DJs are often people of the music-nerd persuasion, but this is easily the geekiest DIY DJ project we’ve ever seen. It’s an input device made from an old hard drive that, according to its creators, allows an aspiring mix-master to prepare up to six tracks at once and perform mixes with up to three of those tracks at once. The goal of Hans Gellersen, Matt Jervis, Alexander Lang, and Nicholas Villar was to create a DJ interface that was intuitive, easy to use, and provided a DJ with plenty of mixing choices.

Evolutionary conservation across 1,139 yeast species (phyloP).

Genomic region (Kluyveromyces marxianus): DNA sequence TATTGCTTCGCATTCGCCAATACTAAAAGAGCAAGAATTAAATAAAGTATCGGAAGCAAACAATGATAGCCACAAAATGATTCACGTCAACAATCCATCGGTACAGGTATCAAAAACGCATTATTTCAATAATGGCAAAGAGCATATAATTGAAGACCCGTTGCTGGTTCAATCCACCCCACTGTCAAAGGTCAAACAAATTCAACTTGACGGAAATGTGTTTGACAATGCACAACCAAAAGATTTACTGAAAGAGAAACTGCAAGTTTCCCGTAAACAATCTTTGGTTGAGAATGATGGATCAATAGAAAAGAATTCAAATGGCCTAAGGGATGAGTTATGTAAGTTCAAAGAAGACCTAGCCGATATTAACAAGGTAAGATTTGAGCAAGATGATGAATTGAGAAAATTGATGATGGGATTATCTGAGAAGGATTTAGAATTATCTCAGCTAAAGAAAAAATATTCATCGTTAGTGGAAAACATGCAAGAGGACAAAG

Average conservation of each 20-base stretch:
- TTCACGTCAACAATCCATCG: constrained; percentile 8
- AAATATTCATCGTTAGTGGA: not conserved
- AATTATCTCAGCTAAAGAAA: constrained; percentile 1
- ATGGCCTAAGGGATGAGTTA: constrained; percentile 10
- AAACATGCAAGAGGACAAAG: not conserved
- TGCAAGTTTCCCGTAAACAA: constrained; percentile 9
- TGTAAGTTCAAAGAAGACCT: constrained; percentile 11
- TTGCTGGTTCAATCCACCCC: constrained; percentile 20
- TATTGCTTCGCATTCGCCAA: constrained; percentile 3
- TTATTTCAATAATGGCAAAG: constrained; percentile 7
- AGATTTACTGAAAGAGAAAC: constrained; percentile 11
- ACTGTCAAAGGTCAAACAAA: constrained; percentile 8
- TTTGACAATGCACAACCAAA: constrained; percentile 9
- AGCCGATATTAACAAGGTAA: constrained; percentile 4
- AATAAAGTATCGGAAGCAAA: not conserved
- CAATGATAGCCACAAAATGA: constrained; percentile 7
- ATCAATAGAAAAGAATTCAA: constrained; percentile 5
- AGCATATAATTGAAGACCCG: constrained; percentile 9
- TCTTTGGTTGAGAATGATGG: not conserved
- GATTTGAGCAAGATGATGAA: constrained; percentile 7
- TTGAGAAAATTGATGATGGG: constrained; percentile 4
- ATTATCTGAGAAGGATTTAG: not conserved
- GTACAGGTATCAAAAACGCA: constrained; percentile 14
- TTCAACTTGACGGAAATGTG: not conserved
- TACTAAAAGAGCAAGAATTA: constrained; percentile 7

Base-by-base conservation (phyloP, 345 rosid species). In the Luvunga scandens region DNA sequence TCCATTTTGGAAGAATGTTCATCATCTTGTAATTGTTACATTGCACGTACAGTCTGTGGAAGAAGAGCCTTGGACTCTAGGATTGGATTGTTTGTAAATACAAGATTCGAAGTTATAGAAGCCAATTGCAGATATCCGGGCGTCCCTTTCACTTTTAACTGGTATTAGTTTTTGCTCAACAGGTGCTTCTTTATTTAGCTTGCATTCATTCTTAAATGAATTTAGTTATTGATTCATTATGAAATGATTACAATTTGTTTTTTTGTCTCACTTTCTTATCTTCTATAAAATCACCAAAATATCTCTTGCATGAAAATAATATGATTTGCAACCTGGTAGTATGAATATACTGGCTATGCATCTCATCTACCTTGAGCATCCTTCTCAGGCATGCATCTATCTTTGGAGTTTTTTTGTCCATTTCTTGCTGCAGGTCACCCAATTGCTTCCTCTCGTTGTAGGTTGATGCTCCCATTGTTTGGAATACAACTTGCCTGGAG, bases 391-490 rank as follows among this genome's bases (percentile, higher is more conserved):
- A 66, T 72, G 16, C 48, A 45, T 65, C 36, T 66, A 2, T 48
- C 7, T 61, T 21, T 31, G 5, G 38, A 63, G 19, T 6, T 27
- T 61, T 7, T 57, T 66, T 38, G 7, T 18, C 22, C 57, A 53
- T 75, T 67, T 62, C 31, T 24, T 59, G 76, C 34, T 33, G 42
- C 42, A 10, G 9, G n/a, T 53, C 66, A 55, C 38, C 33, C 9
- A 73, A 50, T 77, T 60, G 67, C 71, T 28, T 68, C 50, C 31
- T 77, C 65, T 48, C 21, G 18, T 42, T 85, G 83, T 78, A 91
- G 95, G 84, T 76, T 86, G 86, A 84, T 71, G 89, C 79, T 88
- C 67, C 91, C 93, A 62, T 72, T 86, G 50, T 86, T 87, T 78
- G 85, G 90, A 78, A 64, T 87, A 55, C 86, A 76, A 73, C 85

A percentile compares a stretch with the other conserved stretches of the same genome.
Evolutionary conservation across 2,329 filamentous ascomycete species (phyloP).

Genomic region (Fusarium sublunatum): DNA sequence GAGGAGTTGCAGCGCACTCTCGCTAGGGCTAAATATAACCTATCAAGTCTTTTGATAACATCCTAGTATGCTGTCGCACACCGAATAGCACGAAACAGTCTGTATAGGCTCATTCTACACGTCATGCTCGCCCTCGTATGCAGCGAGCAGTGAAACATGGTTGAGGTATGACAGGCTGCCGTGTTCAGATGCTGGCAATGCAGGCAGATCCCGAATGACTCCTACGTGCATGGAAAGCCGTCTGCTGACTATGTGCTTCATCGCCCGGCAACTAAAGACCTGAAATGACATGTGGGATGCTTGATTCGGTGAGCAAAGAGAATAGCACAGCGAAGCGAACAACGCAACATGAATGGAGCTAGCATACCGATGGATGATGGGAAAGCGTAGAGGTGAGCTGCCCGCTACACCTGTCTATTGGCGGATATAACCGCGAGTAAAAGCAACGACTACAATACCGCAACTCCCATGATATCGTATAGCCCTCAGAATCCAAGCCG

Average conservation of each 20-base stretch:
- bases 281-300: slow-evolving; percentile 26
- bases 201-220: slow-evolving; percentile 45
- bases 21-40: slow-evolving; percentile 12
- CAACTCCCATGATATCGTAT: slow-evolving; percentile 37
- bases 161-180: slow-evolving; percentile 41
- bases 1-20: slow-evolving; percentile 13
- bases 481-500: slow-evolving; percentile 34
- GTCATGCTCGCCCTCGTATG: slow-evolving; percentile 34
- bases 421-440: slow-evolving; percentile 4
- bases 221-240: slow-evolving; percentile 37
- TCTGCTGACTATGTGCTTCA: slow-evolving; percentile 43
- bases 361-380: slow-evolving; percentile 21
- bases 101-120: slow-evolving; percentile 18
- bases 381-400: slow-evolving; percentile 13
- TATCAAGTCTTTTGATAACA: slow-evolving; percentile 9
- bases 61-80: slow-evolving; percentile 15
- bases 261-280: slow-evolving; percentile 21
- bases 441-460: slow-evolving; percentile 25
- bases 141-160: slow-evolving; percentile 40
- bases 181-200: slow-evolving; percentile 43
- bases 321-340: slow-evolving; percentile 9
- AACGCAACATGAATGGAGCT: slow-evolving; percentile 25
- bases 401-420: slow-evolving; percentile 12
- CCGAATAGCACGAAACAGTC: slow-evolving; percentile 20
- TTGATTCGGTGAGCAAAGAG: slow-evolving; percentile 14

The result was this hard drive-turned-turntable (the “HDDJ”)that provides an old-school tactile satisfaction with its easily turnable disc. Using a programmable microcontroller, some op amps, and some resistors, they turned this otherwise-wasted hard drive into a smooth new input device. It’s surprisingly well-equipped, with a motorized playback-speed slider and color-coded track selection buttons. If you’re itching to build it yourself, the team has full instructions for the project over at Instructables. But if you’re really nerdy, you’ll go read their whole university paper (PDF), complete with philosophy and future plans. Sadly, there are no performance videos yet, but the video above gives a rough idea of how the input works.